Sugar in Potatoes – Did you know?
For a good part of the winter I haven’t eaten or made many potatoes aside from the potato used to top Shepherd’s Pie and even at that, I’ve used the healthier “mashed cauliflower” many times in place of potatoes. For the past two weeks I’ve used potatoes in a few dishes since I’ve been sort of craving them; I assume the craving is due to low B-vitamins and potassium or other vitamins & minerals that my body needs. Using different varieties recently brought curiosity as to which potato has less starch and sugars so I decided to look it up. What I found urges me to share it with you so here we are!
There are to many varieties of potatoes to list here but I’ll highlight the most common potatoes. You probably know that some potatoes are great for baking and some are not and others are great for boiling or roasting while the baking potato is not. Well, it turns out that:
- Russet – medium-large – baking, mashing, roasting, frying – have a medium sugar content = medium carbohydrate
- White – small-medium usually – mashing, boiling, roasting, frying, salad – low sugar content = low carbohydrate
- Red/aka “new potatoes” – small-medium also – mashing, boiling, roasting, grilling, salad – medium sugar content = medium carbohydrate content
- Yellow/as in Yukon Gold – roasting, mashing, grilling, frying, salad – medium sugar content = medium carbohydrate
- Blue/purple – small – roasting, boiling, baking, grilling, salad – low sugar content = low carbohydrate
- Fingerlings – tiny-small – roasting, baking, boiling, grilling, salad – low-medium sugar content = low-medium carbohydrate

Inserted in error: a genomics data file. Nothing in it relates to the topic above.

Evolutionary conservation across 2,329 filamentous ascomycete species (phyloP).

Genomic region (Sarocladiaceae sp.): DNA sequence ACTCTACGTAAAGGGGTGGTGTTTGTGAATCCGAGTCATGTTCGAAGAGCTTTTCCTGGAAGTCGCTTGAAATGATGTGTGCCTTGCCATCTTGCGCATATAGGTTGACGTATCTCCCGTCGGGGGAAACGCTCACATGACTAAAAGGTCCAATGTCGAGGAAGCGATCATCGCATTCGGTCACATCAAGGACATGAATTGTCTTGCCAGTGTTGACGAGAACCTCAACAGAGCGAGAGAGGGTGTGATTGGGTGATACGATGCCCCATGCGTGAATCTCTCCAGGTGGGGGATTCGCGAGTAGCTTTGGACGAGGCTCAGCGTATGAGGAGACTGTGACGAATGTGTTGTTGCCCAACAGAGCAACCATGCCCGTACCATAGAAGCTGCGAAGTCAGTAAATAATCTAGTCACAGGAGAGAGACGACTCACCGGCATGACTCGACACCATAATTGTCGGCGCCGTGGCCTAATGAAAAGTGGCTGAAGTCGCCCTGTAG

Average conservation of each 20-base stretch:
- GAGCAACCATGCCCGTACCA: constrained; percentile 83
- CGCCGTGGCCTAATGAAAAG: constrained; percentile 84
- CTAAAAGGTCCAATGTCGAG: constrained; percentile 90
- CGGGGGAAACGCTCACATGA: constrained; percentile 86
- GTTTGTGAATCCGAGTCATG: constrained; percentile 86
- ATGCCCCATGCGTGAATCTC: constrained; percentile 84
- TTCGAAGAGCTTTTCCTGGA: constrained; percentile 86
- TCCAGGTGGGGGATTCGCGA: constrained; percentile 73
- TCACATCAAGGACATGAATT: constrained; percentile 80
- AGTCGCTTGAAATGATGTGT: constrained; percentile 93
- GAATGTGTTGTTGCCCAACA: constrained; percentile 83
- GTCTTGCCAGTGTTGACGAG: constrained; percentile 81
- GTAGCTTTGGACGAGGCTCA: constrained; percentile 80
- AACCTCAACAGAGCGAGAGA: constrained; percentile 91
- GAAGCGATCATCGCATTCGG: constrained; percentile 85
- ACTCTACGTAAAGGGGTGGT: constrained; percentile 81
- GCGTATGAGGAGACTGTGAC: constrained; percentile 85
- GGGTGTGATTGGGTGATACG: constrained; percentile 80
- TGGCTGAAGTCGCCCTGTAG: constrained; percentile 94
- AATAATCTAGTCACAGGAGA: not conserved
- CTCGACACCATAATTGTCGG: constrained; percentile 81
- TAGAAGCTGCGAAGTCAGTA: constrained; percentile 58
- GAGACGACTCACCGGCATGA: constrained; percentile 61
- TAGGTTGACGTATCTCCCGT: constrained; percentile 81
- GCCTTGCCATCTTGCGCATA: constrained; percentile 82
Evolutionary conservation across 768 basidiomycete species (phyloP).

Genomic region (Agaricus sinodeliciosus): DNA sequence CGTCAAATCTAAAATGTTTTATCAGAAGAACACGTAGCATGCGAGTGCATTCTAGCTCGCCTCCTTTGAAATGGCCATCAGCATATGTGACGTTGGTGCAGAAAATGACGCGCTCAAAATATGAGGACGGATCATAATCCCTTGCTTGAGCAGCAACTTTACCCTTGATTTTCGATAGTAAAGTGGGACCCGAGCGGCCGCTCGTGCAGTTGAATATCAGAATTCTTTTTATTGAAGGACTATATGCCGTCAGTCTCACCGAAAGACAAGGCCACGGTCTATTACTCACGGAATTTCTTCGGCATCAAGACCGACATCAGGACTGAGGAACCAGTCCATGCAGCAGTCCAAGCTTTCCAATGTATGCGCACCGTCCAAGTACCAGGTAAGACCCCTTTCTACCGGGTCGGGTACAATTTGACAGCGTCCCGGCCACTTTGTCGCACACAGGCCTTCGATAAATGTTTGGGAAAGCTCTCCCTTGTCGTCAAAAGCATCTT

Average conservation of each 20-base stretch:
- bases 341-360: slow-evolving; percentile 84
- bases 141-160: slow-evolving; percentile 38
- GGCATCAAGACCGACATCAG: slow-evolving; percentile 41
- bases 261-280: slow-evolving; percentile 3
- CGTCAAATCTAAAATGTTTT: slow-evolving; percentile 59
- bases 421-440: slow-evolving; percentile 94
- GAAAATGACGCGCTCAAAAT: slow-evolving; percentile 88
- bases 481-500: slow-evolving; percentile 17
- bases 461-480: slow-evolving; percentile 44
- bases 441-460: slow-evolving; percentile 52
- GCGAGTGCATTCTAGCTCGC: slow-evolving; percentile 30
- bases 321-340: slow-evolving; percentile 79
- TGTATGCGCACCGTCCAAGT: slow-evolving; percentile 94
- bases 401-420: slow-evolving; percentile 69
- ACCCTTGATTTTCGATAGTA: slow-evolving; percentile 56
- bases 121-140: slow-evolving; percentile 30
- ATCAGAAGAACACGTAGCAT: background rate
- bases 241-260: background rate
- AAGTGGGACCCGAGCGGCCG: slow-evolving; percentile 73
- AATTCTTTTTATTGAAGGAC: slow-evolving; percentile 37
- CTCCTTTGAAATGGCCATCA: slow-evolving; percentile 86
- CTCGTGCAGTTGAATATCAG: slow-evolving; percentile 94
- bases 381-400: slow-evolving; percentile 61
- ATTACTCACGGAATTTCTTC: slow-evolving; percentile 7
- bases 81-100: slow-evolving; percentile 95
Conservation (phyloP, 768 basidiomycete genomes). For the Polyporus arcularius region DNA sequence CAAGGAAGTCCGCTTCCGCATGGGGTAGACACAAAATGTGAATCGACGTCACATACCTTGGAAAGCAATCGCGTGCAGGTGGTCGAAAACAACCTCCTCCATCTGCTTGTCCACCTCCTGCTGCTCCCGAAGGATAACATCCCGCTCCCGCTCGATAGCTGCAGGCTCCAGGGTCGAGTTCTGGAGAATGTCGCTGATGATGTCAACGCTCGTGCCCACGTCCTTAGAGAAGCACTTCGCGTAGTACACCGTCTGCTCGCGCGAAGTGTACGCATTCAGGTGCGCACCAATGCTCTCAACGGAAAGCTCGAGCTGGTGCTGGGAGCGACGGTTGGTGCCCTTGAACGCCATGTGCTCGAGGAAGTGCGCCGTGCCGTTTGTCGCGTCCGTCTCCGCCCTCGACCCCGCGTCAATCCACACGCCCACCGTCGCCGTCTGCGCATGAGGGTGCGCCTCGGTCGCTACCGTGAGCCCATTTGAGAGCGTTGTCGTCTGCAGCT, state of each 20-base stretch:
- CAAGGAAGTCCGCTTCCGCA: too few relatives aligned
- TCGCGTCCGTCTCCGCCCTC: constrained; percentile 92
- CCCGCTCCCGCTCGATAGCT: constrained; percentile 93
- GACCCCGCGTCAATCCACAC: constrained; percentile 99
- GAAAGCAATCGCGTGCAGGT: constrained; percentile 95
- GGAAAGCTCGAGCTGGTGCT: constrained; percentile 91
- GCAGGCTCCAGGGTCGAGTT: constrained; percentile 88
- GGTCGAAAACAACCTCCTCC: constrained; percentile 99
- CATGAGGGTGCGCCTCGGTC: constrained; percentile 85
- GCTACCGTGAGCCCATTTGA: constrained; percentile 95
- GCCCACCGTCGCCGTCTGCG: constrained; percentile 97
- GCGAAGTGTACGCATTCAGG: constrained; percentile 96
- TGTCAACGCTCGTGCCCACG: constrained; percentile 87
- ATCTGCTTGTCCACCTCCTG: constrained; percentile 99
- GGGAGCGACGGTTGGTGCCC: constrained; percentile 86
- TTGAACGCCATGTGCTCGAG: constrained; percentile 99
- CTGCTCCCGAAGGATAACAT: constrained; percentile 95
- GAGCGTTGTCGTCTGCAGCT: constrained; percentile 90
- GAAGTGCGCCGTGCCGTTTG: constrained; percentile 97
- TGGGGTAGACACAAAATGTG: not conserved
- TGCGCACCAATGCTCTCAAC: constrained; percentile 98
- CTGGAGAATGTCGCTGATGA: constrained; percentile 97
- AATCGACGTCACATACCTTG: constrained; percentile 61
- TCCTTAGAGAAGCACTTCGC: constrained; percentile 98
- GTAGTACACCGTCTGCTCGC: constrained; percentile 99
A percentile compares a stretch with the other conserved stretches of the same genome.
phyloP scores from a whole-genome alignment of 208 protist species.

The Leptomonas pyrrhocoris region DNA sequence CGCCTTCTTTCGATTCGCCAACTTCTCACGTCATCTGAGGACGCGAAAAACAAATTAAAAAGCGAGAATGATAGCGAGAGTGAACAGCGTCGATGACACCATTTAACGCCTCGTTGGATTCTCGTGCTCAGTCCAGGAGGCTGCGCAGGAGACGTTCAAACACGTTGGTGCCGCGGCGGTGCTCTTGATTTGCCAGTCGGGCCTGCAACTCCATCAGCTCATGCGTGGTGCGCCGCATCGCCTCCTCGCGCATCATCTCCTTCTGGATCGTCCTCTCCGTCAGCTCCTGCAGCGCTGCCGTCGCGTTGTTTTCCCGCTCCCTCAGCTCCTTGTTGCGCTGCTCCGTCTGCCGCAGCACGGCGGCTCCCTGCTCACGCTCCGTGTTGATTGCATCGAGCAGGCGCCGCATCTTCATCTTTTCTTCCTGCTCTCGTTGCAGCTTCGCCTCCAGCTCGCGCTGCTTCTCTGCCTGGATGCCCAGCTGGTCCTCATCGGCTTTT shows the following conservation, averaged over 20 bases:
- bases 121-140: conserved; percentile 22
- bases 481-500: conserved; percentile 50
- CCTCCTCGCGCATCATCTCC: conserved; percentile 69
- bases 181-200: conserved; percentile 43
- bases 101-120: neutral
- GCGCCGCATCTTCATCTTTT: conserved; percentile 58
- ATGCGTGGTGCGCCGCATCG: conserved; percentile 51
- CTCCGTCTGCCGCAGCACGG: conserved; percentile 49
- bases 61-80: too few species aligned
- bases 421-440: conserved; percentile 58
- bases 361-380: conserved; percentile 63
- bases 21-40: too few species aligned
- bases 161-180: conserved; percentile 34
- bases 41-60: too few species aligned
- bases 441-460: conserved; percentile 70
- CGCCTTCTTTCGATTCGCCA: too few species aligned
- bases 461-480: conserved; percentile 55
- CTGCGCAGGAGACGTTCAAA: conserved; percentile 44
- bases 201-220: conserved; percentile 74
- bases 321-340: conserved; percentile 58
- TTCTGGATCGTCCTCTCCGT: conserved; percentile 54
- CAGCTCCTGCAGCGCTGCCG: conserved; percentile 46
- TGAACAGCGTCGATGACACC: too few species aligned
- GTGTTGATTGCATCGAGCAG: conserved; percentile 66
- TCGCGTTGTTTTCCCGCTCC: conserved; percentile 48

- Petite – small, colorful – boiling, salads, roasting – low sugar content = low carbohydrate
Other useful information:
When potatoes are stored in warmer temperatures, above 45°f, the starches begin to turn to sugar.
They are a decent source of fiber, especially sweet potatoes which also have a higher sugar content.
You can reduce the starch by soaking cut potatoes in cold water and changing the water a few times. This will only work with cut chunks of potatoes as there is more surface area. Discard the water and dry the potatoes before roasting, grilling or frying.
Potatoes, in their natural state, are naturally low in sodium; to keep the sodium low, eliminate or use very sparingly added table salt.
I hope this has helped you in some way. If you’re watching your sugar intake, choose the potatoes with the lower sugar content and if you’re going to boil, roast or grill them use the pre-soak method to help reduce the starches. When shopping just think, thin skin, thin sugar…maybe that will help?!